5. Harness their help.  Being self-critical can also be a huge benefit.  But there’s a world of difference between thinking “I’m a crap writer” and “I need to work on showing rather than telling.”  One condemns and demoralises, the other challenges and focuses.

It’s very useful to get external feedback for your work, but if you can polish and correct it as much as possible before it gets to those critics then you’ll save everyone time and trouble.  Let your Inner Critic have their turn, at the right time, pointing out what’s wrong with your work, then shut down their negative voice again.  Look at the areas they’ve highlighted and work out why they’re wrong.  Then work on improving them.

This is where I was at a couple of weeks ago.  I shut down my Inner Critic completely during the 2-3 months I’ve been writing the restructure of CAF (which was essential because first drafts are always shitty so there’s no additional need to be reminded of that fact).  However, they woke up again as I read through the whole manuscript and took great delight in telling me what was wrong with it.  I let them have their say for a few days and then gagged them again before I slid at full speed into the pit of depression I was heading for.  Now I’m taking positive action (aka the editing process), correcting and improving the areas they pointed out.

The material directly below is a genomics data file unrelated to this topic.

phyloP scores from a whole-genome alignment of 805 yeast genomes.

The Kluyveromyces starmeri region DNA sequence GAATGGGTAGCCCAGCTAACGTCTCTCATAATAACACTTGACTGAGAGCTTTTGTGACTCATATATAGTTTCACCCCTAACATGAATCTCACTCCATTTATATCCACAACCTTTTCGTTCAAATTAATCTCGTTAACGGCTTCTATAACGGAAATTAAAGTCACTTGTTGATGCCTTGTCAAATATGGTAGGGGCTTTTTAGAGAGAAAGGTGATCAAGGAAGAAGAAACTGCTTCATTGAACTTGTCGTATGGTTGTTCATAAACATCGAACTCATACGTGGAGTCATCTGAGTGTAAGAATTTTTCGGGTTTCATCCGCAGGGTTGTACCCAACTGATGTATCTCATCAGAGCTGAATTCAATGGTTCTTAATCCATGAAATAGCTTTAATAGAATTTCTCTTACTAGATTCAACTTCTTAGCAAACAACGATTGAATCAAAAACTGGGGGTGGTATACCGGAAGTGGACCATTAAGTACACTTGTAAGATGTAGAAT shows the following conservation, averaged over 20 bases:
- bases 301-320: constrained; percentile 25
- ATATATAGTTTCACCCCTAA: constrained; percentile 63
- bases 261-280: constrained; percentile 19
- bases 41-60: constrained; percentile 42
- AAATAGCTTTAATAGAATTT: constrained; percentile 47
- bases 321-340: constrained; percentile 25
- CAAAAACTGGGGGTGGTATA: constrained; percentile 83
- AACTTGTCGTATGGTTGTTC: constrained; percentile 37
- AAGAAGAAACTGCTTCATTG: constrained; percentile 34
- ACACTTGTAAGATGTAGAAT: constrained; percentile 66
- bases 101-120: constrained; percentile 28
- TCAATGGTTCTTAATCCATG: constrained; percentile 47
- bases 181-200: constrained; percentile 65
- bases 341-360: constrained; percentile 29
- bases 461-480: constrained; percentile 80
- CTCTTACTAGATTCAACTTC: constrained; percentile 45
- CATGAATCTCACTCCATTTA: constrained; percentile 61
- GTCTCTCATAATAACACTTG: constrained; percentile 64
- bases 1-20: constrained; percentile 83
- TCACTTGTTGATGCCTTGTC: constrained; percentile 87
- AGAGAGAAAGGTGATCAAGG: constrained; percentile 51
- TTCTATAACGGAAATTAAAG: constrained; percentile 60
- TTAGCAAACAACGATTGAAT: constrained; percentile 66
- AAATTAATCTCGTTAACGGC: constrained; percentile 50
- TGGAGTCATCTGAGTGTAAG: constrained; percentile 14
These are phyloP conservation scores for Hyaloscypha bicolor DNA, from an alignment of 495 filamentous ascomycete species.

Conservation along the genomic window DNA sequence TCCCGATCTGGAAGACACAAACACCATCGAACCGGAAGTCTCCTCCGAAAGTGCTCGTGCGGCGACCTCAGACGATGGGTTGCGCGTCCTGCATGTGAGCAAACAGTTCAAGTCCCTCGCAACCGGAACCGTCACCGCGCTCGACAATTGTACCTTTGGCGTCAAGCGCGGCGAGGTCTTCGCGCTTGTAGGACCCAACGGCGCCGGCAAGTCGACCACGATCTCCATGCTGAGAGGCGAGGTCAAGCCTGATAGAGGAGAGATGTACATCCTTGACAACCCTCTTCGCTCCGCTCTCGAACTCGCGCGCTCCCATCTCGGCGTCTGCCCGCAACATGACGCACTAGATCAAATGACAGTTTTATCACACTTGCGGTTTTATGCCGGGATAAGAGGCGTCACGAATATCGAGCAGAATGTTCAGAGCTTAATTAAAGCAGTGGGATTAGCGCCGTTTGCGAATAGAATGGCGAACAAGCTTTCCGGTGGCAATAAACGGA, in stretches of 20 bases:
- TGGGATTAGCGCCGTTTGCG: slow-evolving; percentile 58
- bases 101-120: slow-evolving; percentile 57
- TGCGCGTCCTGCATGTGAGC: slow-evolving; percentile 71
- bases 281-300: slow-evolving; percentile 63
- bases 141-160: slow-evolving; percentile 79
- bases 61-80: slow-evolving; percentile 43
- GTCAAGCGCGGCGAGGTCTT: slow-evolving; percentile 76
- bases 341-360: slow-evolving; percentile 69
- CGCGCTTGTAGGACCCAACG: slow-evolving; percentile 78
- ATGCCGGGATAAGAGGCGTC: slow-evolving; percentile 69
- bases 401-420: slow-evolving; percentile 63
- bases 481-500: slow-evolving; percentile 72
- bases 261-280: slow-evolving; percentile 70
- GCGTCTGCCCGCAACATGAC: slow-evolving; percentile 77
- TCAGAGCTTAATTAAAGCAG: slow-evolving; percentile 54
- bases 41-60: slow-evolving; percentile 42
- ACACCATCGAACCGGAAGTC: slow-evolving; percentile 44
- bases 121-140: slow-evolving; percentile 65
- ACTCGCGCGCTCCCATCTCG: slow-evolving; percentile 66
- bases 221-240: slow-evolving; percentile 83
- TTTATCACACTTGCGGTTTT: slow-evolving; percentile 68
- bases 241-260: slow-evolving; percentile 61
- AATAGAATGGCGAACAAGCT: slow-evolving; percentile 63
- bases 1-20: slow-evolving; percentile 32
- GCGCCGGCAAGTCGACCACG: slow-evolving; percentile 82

Inner critic reply post-it

Ultimately if you learn when your Inner Critic can be trusted and when they should be ignored, you may find yourself in a beneficial partnership!

“If you hear a voice within you say you cannot paint, then by all means paint and that voice will be silenced.”  Vincent van Gogh

A key reason my writing journey started was because I didn’t want to be lying on my deathbed (!) wondering “what would have happened if I’d tried to write that story?”  I knew that I’d rather try and find out it was unsuccessful, than have that unanswered question hanging over me.

The only real failure is not trying.

 

 

 

 


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mart. says:

Nice article, tagged and logged for future reference.

Mel Green says:

Thanks Martin!  Hope your writing is going well 🙂

Norah says:

Guilty as charged although it helps to know that every writer is or was the same. We're our own worst enemies. I too had the deathbed conversation in my head 🙂 I'm a pretty late starter (53 now) but Catherine Cookson was 49 when she published her first of so many books and lots of others who I can't remember right now. We regret the things we haven't done much more than the things we have. Thanks for this Mel – I like your style of writing. 

Mel Green says:

Thanks Norah!  I agree that it is always good to realise that a lot of us face the same issues.  My revelation moment came when I read a magazine interview with Harlan Coben (who's had lots of books published) and he said that in the same 15 minutes he can go from thinking his MS is the worst piece of rubbish ever written and the most amazing!  I figured that if he felt like that then it was to be expected if I did too.  And it's never to late to start or change course – go for it 🙂